It’s not a surprise to anyone that numerous vertebrate species are being sold at different wildlife markets, but at the moment there is still no comprehensive understanding of how much people are involved in those actions in Laos (Lao PDR), nor what the impact on local wildlife populations really is.
The majority of Laotians live in rural areas and their income largely depends on wildlife. Since wildlife products are used as one of the major food sources, numerous species of terrestrial vertebrates are currently being offered at local markets.
Across the tropical regions, mammals and birds have been vanishing, with recent models estimating up to 83% decline by 2050. Furthermore, wild-caught reptiles have been reported from Southeast Asian wildlife markets for over 20 years, with Laos occupying the position of a very popular source.
Due to the large number of native endemic species, Lao PDR should assume the responsibility to introduce conservation measures to keep control over the predicted population declines. At the moment, the regulations on wildlife use and trade in Laos are mostly based on the Lao Wildlife and Aquatic Law, which, however, largely disregards international statuses of the species and other biological factors.
Stricter and reinforced legislation is needed in the fields related to wildlife trade and consumption, since such practices are not only causing biodiversity loss, but also suggested to pose a great threat of wildlife-associated emergence of zoonotic parasites and pathogens to humans. As an immediate example, the outbreak of the Coronavirus (COVID-19) is primarily considered to be a consequence of human consumption of wild animals.
An international group of students and scientists, led by Professor Dr. Thomas Ziegler at the University of Cologne and the Cologne Zoo (Germany), has conducted a number of extensive surveys on wildlife markets (66 observational surveys at 15 trade hubs) and households (63 households at 14 sites) in the Khammouane Province of Laos. The key question of the survey was: “Which species are traded and to what extent?” The results of the study are published in the open-access journal Nature Conservation.
The surveys showed overlaps between the most traded species at wildlife markets and those of highest conservation importance.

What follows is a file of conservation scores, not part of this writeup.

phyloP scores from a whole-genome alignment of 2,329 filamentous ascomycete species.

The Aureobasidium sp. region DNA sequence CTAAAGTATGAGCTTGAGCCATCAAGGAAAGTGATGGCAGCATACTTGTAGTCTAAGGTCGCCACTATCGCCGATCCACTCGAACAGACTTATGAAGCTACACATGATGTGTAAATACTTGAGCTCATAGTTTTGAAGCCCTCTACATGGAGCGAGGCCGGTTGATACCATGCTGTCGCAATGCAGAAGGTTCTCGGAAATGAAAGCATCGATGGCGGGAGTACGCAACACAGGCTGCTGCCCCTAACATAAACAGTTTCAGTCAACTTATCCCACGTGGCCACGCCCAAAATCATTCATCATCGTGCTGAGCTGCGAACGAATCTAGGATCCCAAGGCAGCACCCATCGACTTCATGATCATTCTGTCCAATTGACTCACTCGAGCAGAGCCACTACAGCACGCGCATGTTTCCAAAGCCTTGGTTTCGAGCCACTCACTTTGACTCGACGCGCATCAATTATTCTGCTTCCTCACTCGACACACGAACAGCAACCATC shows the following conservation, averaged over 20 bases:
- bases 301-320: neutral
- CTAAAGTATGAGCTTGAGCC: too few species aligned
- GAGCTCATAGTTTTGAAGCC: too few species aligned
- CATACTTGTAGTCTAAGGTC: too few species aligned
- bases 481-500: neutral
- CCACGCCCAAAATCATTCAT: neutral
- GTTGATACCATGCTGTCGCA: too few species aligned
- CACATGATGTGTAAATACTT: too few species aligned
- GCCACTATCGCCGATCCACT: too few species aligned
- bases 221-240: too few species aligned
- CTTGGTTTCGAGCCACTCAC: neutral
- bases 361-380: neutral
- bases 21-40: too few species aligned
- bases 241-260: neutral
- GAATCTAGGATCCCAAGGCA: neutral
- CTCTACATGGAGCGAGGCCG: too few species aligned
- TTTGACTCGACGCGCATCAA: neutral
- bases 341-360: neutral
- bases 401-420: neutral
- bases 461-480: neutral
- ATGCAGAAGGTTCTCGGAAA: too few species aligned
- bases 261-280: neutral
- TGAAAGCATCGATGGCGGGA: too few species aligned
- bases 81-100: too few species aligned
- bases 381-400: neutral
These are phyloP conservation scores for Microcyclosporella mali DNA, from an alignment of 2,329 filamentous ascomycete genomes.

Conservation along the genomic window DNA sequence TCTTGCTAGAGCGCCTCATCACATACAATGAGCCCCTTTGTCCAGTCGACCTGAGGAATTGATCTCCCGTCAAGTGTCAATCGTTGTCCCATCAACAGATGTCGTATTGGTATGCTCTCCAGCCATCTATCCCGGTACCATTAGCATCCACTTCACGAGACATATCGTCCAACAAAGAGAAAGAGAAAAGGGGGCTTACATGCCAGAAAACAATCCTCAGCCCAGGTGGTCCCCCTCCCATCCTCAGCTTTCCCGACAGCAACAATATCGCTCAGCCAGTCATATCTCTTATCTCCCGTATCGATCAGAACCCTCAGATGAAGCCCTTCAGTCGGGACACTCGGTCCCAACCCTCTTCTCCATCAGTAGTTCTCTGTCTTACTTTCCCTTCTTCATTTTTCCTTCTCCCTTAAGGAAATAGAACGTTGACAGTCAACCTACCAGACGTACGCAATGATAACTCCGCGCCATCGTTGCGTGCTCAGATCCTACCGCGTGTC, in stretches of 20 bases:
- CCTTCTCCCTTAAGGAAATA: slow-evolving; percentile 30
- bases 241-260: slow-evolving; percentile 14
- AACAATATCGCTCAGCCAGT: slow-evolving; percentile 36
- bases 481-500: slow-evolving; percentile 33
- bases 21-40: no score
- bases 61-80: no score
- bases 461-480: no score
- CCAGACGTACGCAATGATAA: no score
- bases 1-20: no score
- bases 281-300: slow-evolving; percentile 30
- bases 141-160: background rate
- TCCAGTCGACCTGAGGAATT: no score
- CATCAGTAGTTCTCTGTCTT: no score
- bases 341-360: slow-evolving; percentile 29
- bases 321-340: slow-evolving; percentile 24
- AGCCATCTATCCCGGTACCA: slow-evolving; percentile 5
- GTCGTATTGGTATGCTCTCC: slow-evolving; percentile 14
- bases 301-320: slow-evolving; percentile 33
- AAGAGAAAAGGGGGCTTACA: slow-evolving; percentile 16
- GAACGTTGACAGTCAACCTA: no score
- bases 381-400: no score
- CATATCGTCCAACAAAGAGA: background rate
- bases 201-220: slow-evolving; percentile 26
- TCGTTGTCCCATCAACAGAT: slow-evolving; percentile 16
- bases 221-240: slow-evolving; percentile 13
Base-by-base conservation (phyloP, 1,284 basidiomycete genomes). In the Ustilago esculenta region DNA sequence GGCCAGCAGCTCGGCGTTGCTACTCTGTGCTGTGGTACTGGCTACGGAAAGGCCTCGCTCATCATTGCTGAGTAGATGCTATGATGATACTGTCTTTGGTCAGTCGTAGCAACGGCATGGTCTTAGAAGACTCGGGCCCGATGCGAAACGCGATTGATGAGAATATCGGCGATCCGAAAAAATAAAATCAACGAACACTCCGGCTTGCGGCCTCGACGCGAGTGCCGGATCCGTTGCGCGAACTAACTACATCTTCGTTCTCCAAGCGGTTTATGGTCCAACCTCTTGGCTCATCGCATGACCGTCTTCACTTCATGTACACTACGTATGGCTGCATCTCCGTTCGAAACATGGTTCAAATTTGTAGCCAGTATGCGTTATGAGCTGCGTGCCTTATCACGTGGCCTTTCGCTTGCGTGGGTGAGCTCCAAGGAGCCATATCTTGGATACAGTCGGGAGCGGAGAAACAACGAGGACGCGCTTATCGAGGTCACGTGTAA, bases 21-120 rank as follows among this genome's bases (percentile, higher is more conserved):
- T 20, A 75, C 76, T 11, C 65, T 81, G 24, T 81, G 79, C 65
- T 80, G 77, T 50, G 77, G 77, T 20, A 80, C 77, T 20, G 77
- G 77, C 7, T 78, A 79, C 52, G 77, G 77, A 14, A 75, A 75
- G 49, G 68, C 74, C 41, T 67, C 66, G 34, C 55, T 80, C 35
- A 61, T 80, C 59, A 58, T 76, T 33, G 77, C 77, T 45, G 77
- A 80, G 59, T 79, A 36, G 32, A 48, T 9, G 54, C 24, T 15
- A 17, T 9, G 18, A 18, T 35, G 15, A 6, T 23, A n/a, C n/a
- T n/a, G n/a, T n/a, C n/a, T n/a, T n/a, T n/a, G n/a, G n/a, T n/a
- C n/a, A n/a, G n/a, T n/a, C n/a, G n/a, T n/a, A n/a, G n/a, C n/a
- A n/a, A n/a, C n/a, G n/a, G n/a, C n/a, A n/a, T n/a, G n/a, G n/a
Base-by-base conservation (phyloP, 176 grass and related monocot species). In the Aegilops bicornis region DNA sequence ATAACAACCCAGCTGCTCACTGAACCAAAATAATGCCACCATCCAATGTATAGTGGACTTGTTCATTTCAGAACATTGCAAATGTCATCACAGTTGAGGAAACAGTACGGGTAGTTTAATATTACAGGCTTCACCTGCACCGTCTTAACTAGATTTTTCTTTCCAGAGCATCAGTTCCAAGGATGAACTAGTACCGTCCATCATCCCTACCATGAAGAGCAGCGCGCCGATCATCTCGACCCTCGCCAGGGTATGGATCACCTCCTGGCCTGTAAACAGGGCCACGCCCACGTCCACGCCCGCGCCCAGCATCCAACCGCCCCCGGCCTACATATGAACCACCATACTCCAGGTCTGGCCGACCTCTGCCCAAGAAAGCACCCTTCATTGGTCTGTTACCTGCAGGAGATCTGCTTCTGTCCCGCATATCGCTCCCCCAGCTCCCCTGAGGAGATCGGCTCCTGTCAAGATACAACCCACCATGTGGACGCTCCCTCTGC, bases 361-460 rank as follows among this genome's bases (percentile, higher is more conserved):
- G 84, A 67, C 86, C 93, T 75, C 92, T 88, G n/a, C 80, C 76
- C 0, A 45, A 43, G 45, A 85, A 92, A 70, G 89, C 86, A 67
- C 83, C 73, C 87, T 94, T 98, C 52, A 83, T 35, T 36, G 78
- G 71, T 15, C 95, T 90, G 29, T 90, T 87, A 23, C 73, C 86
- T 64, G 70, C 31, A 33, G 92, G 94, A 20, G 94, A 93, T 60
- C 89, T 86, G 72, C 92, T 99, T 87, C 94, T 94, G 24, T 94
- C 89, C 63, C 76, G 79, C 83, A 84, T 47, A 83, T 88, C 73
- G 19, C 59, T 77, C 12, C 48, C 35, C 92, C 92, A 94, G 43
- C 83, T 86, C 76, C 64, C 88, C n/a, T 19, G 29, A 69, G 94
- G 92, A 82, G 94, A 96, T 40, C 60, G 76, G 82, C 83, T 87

As for the households, approximately 90% of the surveyed respondents confirmed the use of wildlife. For the majority of the population, wildlife harvesting was found to be important for their livelihood and trapping activities were mostly aimed at self-consumption / subsistence. The reason for this could be explained by the prices of domesticated meat, which can be three times as higher as those of wildlife products.
The demand for the species on the wildlife market remained the same over time, according to the opinions of 84,1% of respondents, while the availability of wild meats was reported to have decreased, due to increasing price.
“We recommend local authorities to assess the markets within the province capital Thakhek in particular, as they showed the highest quantity of wild meats. The markets at Namdik and Ban Kok turned out to be very active trade hubs for wildlife as well, regardless of the vertebrate group. The loss of certain species may cause a cascade of unforeseeable effects in the ecosystems. Therefore, the biodiversity of tropical Southeast Asian countries like Lao PDR must be protected.,” shares Dr. Thomas Ziegler.
To help the local population to avoid the crisis related to the change of activity and growing unemployment, scientists propose to introduce new activities in the region.
“Eco-tourism presents a great opportunity to combine conservation efforts and an alternative source of income. Former hunters with excellent knowledge of the forest and wildlife habitats can serve as professional wildlife tour guides or their involvement in the Village Forest Protection Group could help to protect natural resources in Laos,” suggests Dr. Thomas Ziegler.